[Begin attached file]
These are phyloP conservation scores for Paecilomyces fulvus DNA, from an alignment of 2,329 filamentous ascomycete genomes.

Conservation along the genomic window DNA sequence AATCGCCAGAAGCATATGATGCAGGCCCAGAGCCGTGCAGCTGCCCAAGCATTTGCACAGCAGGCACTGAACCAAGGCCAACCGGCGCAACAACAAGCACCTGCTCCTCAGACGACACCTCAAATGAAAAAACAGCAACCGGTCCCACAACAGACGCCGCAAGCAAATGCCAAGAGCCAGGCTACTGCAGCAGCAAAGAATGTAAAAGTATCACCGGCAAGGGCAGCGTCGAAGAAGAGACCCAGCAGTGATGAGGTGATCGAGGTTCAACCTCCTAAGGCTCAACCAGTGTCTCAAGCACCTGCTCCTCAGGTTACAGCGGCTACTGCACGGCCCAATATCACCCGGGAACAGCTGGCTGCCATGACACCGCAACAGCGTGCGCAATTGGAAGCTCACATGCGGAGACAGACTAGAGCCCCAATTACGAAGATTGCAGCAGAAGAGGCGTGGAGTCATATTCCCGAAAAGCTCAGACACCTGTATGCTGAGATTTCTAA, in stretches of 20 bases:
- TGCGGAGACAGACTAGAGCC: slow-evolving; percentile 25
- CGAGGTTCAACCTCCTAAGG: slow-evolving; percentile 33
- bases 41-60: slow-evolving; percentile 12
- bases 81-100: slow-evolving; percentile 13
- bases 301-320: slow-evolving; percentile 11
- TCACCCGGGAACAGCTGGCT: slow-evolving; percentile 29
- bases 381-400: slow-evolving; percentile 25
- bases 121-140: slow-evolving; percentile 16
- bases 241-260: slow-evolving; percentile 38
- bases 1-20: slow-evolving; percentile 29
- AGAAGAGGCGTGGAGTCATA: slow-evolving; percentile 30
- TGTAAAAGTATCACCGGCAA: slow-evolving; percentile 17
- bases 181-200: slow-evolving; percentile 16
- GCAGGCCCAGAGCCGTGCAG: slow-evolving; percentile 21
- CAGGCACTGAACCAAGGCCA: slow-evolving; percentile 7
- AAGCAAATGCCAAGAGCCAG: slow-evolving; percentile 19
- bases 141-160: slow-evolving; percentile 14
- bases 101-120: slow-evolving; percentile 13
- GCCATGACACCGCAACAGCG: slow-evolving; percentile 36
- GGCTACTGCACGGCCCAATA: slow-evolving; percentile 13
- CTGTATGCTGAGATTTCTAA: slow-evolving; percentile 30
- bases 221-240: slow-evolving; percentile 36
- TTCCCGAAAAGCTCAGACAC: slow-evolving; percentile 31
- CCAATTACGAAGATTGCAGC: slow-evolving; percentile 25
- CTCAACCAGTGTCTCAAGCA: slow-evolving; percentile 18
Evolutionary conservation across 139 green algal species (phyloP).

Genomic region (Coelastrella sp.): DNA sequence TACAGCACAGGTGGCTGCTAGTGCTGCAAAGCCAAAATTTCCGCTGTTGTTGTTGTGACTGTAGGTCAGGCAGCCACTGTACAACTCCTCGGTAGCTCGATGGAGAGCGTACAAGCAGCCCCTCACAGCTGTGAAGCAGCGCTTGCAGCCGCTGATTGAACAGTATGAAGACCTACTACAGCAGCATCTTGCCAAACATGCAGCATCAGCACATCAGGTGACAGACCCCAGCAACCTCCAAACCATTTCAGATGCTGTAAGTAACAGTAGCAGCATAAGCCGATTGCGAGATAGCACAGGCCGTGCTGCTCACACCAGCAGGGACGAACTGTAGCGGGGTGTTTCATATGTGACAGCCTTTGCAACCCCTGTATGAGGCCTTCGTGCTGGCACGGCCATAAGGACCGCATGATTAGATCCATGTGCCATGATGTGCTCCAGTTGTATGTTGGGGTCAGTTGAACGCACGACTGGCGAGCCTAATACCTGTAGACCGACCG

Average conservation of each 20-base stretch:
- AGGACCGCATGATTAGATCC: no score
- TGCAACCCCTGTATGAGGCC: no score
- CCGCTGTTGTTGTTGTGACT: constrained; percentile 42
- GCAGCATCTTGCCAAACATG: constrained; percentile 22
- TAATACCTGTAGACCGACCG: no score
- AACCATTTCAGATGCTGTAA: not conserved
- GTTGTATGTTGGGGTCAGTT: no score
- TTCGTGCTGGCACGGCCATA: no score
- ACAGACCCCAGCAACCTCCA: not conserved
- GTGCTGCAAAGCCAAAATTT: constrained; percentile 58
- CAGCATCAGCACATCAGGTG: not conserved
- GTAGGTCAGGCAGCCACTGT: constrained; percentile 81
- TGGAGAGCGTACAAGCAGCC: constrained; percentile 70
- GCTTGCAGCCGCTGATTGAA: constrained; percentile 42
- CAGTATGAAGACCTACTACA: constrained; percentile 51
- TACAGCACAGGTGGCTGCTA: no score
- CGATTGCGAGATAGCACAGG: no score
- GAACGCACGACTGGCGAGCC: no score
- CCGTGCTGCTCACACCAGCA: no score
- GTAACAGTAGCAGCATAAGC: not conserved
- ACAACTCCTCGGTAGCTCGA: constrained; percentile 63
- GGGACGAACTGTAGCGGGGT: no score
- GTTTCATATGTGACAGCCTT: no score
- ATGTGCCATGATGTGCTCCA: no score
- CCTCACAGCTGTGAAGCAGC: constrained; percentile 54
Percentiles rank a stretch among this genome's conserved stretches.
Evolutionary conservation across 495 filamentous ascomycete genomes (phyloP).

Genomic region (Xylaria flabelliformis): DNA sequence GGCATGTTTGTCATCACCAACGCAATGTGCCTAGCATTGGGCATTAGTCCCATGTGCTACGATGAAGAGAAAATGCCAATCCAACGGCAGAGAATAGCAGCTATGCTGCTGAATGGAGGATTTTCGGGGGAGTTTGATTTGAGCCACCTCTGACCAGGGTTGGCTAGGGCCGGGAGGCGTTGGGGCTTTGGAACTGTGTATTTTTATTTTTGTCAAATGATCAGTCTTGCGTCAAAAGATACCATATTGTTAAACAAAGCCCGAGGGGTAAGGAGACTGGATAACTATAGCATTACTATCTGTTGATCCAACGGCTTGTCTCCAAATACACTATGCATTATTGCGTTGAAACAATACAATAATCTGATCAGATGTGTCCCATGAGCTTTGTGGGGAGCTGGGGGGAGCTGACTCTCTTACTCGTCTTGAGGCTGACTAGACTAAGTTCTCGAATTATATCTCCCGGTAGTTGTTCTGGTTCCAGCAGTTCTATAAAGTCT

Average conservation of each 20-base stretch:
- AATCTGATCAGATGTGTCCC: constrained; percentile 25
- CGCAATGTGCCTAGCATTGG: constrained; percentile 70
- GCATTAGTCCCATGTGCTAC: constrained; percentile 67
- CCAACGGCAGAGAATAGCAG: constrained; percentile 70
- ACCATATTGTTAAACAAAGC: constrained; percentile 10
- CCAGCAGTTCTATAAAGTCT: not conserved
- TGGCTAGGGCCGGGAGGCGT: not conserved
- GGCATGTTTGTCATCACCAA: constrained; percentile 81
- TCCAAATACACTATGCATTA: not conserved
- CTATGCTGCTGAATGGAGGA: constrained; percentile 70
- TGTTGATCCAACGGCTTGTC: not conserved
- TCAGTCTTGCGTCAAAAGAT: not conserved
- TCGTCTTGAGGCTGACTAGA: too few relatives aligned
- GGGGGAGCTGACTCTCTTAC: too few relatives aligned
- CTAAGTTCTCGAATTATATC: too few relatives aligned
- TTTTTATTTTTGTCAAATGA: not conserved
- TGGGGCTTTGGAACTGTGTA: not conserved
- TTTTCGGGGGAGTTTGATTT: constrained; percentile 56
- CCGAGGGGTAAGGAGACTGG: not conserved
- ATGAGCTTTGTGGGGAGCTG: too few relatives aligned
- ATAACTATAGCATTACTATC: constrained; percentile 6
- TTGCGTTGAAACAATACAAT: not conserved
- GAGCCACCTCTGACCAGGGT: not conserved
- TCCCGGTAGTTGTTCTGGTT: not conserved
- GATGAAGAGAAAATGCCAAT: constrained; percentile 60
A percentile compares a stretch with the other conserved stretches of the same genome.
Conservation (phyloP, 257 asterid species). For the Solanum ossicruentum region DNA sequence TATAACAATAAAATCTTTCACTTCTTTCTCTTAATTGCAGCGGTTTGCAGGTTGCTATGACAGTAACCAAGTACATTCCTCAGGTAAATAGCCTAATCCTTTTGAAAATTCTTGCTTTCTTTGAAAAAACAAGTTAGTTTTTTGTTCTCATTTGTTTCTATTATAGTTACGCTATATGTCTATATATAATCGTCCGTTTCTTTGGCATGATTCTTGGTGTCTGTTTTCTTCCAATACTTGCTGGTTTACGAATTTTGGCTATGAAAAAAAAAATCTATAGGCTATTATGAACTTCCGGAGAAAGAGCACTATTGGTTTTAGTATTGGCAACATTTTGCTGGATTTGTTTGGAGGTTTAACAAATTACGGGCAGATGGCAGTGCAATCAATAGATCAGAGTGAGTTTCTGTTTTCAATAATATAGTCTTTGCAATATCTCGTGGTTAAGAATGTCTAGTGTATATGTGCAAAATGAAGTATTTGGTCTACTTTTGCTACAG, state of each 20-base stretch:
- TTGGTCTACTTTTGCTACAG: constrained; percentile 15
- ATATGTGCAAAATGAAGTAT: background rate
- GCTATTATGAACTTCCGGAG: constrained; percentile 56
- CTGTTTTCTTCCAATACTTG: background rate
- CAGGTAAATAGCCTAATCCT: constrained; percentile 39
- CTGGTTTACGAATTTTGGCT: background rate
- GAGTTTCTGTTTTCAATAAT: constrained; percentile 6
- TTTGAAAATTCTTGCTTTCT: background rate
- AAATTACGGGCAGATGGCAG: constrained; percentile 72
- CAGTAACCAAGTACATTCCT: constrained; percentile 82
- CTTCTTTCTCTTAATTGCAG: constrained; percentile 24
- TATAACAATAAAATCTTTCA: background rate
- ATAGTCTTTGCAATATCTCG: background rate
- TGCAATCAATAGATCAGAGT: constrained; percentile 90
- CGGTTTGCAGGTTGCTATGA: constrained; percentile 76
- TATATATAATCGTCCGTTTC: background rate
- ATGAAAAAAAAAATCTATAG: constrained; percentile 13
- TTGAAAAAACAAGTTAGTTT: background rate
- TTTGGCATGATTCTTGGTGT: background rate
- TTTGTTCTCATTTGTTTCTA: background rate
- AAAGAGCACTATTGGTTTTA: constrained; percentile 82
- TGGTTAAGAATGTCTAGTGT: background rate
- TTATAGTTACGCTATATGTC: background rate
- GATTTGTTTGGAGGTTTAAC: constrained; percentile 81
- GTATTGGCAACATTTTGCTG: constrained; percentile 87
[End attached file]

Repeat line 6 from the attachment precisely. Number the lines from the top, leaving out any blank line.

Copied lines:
- bases 81-100: slow-evolving; percentile 13